Adirondack Interpretive Center
|Description: Explore boreal forest and wetland habitats in the heart of the Adirondack
Mountains. Trails on the surrounding preserve take you through old-growth
hemlock, spruce and northern hardwoods, as well as near lake, river, stream
and wetland environments. More than 100 species of birds have been sighted
around the interpretive center, as well as from the shore on Rich Lake.|
More than 50 mammal species, nearly 30 species of reptiles and amphibians
and more than 100 species of butterflies and dragonflies are seasonal or yearround
The Adirondack Interpretive Center holds public programs, events, courses
and other activities offered through the State University of New York’s College
of Environmental Science and Forestry, which manages the center and
Wildlife to Watch: In winter, look for otters sliding in the snow near the Rich Lake outlet.
Snowshoe hares, mink, pine martens, fishers and coyotes are also likely to
be seen at this time. Several kinds of owls are also active in winter, including
great horned, barred, eastern screech and northern saw-whet.
In spring and summer, white-tailed deer browse in the forest or drink at
the water’s edge. Look for muskrats swimming in the pond formed by an
abandoned beaver dam. The chattering of a red squirrel will alert you to its
presence high in a hemlock. Perhaps you’ll spot a red or gray fox running
through the brush or a moose grazing on water plants. Black bears are also
occasionally seen lumbering along in the woods, as are porcupines.
Loons, mallards, black ducks, mergansers, Canada geese, sandpipers and great
blue herons are often sighted from spring through fall. Bald and golden eagles,
as well as ospreys, kestrels and several types of hawks can be seen diving for
fish or perched high in treetops, while turkey vultures circle above.
The staccato tapping of woodpeckers will reveal several varieties, from little
downys to impressive pileateds. A variety of song thrushes, warblers and sparrows,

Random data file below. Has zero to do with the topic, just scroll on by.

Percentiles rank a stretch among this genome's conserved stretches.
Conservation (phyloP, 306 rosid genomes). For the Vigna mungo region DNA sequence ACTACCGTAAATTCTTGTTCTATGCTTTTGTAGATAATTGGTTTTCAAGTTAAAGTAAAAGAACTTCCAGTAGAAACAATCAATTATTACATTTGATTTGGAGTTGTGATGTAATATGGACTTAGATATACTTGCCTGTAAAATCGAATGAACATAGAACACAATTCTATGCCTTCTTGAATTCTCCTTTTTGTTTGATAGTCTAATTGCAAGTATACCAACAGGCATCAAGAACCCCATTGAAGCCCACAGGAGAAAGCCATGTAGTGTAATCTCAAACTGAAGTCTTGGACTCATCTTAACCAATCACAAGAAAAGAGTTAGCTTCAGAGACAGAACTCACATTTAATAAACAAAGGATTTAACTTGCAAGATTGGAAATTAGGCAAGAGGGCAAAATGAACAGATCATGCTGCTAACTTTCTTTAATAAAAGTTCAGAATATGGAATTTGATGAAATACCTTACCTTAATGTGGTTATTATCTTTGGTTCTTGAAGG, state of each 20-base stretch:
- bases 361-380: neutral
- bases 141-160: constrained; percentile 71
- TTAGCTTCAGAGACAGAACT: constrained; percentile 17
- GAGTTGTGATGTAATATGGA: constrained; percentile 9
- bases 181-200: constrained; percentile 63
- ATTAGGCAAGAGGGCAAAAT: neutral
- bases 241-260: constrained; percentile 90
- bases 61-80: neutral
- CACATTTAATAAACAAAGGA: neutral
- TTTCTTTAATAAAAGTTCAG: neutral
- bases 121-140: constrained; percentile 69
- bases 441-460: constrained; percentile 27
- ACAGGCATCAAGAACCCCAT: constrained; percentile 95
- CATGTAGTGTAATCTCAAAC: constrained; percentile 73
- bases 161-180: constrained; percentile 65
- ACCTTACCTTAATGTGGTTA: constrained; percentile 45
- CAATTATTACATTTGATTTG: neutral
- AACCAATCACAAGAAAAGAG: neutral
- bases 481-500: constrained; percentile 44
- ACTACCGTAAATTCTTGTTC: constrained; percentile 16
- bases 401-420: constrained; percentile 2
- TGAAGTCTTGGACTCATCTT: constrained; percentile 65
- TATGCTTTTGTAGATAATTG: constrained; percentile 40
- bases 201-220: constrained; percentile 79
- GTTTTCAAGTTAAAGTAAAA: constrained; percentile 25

as well as ruffed grouse and wild turkeys can also be heard and seen.
Special Tips: Trails are open daily dawn to dusk. From Labor Day to Memorial
Day, the center is open Tuesday through Saturday 10 a.m. to 4 p.m.
During summer months, the center is open every day 9 a.m. to 5 p.m.
There is a guided birdwalk on the first Saturday of each month.
This site has many accessible features.
518-582-2000, 5922 State Rte. 28N, Newcomb, NY 12852,
Other Activities: Four trails run for 3.6 miles from the visitors center and include scenic overlooks,
boardwalks, bridges, interpretive signs and guides. A 3-mile hike up
Goodnow Mountain to a restored fire tower offers some of the best 360° views
in the Adirondacks.
Ownership: SUNY College of Environmental Science and Forestry
Size: 236 acres
Closest Town: Newcomb
Best Seasons for Wildlife Viewing:
From the south, take I-87/Northway to exit 26, Pottersville. Turn left
off the ramp, under I-87, to the stop sign at Rte. 9. Turn right on
Rte. 9, following it for about 500 yards to the junction with Warren
Co. Rte. 19. Turn left following Warren Co. Rte. 19 for approximately
6 miles to Olmstedville (turns into Essex Co. Rte. 29). At the blinking
red light in Olmstedville, turn right onto Essex Co. Rte. 30 to
Minerva. Turn right onto NYS Rte. 28N at the “T” with Rte. 28N in
Minerva. Follow Rte. 28N into and through Newcomb, turning right
at the Interpretive Center sign and the driveway on the right, across
from the stone-walled cemetery.
From the north, take I-87/Northway to exit 29, North Hudson. Turn
left off the ramp, following Blue Ridge Rd. (Essex Co. Rte. 84) west
to the junction with Rte. 28N (about 18 miles). Follow Rte. 28N
west through Newcomb as directed above.